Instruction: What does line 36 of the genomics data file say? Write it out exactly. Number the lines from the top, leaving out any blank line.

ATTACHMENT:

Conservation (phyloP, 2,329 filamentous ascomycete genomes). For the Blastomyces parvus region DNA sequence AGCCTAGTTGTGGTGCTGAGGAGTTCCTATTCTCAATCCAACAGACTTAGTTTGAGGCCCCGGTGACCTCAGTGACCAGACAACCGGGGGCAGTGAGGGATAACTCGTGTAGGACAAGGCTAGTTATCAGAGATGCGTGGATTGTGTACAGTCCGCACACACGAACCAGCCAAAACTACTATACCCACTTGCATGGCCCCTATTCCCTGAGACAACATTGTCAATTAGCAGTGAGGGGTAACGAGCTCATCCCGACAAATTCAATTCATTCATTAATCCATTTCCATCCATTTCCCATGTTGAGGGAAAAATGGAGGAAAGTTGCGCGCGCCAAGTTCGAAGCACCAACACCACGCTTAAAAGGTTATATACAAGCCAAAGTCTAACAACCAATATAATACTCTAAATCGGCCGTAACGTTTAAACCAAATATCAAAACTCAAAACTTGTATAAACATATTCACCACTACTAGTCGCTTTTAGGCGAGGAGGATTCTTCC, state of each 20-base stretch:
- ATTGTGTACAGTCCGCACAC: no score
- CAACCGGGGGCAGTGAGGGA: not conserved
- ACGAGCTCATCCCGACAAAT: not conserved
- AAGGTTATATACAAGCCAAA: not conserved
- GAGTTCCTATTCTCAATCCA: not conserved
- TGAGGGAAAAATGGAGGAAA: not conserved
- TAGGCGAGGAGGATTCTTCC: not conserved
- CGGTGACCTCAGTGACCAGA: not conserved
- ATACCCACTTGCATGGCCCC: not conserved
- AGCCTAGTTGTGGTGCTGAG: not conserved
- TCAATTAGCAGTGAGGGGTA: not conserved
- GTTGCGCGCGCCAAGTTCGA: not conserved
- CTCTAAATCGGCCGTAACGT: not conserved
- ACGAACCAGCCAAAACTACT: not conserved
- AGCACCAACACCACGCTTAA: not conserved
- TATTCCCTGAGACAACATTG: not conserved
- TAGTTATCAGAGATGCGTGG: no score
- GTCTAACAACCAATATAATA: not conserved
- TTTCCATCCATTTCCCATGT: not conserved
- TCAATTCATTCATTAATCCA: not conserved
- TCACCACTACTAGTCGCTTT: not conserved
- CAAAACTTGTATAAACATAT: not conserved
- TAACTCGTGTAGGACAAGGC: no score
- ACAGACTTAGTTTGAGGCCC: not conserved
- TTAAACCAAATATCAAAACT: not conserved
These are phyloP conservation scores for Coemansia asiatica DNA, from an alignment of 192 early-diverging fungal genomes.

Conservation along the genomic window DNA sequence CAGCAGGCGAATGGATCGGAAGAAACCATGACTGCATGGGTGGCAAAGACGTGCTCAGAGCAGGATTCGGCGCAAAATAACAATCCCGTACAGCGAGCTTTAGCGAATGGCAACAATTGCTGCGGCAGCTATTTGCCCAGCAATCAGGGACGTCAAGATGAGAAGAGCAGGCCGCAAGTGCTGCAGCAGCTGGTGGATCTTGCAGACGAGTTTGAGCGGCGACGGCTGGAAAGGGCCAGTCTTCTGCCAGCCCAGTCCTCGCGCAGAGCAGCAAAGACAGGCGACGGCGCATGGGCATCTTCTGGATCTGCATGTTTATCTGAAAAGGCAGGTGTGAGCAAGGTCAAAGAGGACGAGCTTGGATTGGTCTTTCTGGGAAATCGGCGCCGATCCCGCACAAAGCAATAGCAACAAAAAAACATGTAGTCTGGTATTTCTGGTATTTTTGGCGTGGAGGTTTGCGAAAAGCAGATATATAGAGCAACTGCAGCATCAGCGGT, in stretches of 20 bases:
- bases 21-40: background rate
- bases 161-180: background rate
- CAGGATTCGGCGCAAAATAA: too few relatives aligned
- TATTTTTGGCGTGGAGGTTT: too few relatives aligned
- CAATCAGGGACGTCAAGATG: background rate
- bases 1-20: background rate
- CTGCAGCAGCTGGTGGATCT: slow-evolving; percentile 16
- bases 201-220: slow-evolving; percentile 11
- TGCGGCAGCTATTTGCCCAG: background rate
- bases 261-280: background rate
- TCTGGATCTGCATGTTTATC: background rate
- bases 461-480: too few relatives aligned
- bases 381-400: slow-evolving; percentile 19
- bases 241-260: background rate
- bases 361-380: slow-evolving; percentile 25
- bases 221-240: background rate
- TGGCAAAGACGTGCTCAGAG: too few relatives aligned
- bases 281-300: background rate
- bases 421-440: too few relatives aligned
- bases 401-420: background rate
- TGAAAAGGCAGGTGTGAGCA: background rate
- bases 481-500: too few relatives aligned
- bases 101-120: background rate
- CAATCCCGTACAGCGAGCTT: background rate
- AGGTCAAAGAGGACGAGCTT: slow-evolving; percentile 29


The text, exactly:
- bases 201-220: slow-evolving; percentile 11